We’ve been covering the growth of the wolf population across the West since the first 66 were dropped off in Idaho and Yellowstone National Park in the mid-1990s. Since then, they have gone forth and multiplied. Some 755 wolves were documented in 129 packs last year in Idaho, Washington and Oregon.
As we’ve chronicled the return of the gray wolf, several questions come to mind. Some are rhetorical, and some aren’t. But we were just wondering:
• Why was the gray wolf reintroduced into the U.S.? Wildlife managers say upward of 50,000 gray wolves live in Canada, many just across the border from Idaho and Washington state. Wolves frequently wander back and forth between Canada and the U.S. They had already been spotted in Idaho before being reintroduced. A map of the wolf packs in Washington state shows most of them came from Canada. Left to their own devices, it appears the federal government wasn’t really needed.
• Where did OR-7’s new mate come from? Using a satellite collar, wildlife managers tracked OR-7, the male wolf that wandered from northeastern Oregon all the way to California and then back into Oregon. Then, all of the sudden, he ran into a female wolf in a place where no wolves were known to exist. Was she air-dropped there? Was she already there and wildlife managers didn’t know? Did he put an ad on Craig’s List?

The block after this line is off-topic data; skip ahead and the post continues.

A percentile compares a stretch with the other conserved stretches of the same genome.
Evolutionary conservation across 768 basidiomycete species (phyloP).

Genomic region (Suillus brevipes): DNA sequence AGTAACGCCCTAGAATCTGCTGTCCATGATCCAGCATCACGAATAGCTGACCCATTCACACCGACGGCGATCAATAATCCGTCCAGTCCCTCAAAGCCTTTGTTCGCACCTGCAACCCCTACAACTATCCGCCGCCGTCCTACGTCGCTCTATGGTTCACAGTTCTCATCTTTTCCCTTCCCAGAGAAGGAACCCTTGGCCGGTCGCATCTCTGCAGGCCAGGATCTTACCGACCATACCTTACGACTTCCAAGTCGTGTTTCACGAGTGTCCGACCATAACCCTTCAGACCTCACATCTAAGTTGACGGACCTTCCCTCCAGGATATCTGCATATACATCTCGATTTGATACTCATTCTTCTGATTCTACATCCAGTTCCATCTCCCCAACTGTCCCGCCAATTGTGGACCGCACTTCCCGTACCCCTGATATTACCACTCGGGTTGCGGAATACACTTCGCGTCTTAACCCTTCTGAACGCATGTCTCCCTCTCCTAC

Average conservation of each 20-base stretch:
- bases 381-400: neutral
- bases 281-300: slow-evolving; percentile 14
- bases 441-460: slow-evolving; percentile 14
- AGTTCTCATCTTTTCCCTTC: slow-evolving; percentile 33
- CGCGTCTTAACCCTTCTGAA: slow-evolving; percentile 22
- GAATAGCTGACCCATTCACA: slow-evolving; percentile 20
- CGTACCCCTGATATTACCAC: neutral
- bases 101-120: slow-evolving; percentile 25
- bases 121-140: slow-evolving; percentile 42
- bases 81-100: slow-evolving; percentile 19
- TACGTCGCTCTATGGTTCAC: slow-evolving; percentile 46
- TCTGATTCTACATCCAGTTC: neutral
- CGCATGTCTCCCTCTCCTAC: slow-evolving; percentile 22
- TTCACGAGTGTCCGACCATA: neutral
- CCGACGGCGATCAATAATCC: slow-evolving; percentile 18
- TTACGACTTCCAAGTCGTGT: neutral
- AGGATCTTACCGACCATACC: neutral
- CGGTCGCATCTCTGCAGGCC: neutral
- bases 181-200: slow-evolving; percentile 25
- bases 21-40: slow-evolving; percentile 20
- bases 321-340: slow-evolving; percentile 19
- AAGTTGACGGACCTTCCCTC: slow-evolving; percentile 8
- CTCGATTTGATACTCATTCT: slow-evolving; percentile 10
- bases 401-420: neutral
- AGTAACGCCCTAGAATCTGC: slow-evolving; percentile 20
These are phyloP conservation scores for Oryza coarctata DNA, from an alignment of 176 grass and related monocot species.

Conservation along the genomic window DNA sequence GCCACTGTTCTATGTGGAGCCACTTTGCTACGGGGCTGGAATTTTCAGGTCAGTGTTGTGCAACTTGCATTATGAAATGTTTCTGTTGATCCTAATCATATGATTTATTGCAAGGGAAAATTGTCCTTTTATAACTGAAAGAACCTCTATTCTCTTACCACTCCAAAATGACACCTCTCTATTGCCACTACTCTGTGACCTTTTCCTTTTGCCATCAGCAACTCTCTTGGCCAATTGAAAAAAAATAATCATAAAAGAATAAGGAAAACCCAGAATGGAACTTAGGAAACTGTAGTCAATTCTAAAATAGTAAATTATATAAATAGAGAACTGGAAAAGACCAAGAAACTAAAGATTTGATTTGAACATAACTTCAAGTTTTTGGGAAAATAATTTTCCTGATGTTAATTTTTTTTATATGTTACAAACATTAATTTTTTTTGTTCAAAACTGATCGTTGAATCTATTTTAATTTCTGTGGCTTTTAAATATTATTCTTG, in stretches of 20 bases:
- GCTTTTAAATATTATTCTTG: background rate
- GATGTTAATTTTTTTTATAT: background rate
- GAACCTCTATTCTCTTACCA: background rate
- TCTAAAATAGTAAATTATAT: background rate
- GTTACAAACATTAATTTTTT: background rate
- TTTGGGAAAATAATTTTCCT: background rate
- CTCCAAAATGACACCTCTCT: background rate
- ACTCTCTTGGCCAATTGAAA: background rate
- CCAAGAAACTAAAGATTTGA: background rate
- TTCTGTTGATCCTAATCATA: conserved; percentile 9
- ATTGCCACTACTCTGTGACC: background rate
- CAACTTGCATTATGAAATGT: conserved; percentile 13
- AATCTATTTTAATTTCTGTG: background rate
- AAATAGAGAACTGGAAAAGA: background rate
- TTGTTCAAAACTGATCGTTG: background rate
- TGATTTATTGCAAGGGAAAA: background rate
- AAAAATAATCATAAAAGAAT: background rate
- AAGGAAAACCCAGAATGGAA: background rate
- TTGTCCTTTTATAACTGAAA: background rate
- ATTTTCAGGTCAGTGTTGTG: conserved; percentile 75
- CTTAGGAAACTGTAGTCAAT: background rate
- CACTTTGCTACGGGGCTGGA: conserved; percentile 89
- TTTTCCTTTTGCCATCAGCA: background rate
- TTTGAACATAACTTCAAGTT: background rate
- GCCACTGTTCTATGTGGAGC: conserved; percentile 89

• How many other wolves are in the region that wildlife managers don’t know about? With satellites, GPS, drones, remote cameras and all of the other technology that’s available, how can a 100-pound wolf go undetected?
• When wolves are showing up unannounced across the region, why are they protected? Managers seem to operate under the assumption that wolves are frail little things when all evidence contradicts that. Wolves go where the food is. If a flock of sheep or herd of cattle presents itself, many wolves are inclined to help themselves to lunch. Last year in Idaho, 39 cattle, 404 sheep, 4 dogs and a horse fell victim to wolves. In Washington state, wolves killed 24 sheep in just the last few weeks.
• Why don’t wildlife managers immediately remove problem wolves? Experts agree that only a few wolves kill livestock and should be removed as quickly as possible. Yet, in Washington state, managers have twice waited until the problems spiraled out of control before acting. And in the last case, they stopped after only one wolf was dispatched.
• Has there ever been an “endangered” species that was more robust and multiplied faster than the gray wolf? These critters seem fully capable of taking care of themselves.
• Considering all of the evidence, what is there to protect?